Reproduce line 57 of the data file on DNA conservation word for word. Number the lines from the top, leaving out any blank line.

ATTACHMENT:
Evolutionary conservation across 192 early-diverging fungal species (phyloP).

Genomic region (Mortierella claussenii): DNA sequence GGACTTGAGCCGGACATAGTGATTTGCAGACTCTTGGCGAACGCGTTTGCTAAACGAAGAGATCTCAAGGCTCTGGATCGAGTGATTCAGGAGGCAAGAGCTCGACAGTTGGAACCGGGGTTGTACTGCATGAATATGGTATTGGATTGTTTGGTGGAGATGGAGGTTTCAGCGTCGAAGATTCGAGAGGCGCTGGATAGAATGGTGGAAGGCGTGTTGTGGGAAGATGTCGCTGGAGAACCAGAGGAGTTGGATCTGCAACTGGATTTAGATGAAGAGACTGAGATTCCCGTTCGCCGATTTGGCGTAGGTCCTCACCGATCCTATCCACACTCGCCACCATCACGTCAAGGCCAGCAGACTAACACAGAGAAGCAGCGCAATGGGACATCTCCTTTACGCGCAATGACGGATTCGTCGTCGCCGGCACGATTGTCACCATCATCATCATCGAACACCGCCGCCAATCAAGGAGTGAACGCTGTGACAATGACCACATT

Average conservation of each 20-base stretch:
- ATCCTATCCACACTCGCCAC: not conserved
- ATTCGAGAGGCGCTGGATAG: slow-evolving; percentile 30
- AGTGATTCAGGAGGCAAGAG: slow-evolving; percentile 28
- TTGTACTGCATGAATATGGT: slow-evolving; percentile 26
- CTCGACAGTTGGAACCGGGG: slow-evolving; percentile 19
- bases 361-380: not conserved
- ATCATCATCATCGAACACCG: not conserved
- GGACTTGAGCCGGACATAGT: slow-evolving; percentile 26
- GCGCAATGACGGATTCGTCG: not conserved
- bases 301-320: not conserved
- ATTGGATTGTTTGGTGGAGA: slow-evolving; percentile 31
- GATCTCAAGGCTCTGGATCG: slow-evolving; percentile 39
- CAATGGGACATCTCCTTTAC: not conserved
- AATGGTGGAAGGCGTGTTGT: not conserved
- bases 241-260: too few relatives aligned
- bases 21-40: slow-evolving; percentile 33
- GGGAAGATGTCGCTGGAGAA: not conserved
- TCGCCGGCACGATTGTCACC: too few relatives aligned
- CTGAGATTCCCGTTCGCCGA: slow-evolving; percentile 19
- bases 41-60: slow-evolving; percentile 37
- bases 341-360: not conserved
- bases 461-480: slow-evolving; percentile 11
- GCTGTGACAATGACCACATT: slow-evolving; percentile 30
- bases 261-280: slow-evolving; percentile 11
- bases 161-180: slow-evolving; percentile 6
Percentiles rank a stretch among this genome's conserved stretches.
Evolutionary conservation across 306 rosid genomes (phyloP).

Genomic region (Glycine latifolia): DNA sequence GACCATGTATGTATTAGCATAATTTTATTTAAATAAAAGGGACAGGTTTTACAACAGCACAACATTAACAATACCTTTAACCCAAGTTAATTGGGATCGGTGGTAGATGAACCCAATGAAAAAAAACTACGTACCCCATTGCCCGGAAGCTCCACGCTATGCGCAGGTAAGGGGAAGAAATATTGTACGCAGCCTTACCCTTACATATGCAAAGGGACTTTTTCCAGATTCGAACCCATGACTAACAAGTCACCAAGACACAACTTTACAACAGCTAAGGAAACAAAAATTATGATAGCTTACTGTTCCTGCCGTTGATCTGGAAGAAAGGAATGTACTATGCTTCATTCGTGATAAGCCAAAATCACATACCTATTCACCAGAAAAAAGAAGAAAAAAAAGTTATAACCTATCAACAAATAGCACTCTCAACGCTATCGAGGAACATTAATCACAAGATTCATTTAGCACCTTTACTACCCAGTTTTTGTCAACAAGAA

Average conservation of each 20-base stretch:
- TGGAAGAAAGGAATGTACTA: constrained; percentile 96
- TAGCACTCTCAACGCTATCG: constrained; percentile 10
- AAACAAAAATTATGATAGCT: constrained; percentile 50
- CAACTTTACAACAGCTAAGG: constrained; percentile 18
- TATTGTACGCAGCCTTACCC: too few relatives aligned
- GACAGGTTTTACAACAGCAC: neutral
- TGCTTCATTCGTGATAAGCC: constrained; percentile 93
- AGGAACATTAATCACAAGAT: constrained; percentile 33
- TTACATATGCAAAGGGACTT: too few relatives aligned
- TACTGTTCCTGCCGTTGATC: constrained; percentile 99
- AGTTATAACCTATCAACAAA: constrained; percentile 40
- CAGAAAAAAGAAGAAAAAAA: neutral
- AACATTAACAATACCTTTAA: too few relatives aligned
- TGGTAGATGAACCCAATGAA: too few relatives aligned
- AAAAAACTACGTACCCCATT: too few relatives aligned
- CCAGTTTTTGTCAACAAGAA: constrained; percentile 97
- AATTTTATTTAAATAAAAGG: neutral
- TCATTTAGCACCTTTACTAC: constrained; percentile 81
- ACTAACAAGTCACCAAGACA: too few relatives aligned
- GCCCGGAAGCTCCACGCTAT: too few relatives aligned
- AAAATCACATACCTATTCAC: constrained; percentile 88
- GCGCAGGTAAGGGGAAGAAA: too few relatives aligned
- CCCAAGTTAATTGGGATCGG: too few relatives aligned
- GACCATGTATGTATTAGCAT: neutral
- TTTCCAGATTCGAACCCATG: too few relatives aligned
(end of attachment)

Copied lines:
- TTTCCAGATTCGAACCCATG: too few relatives aligned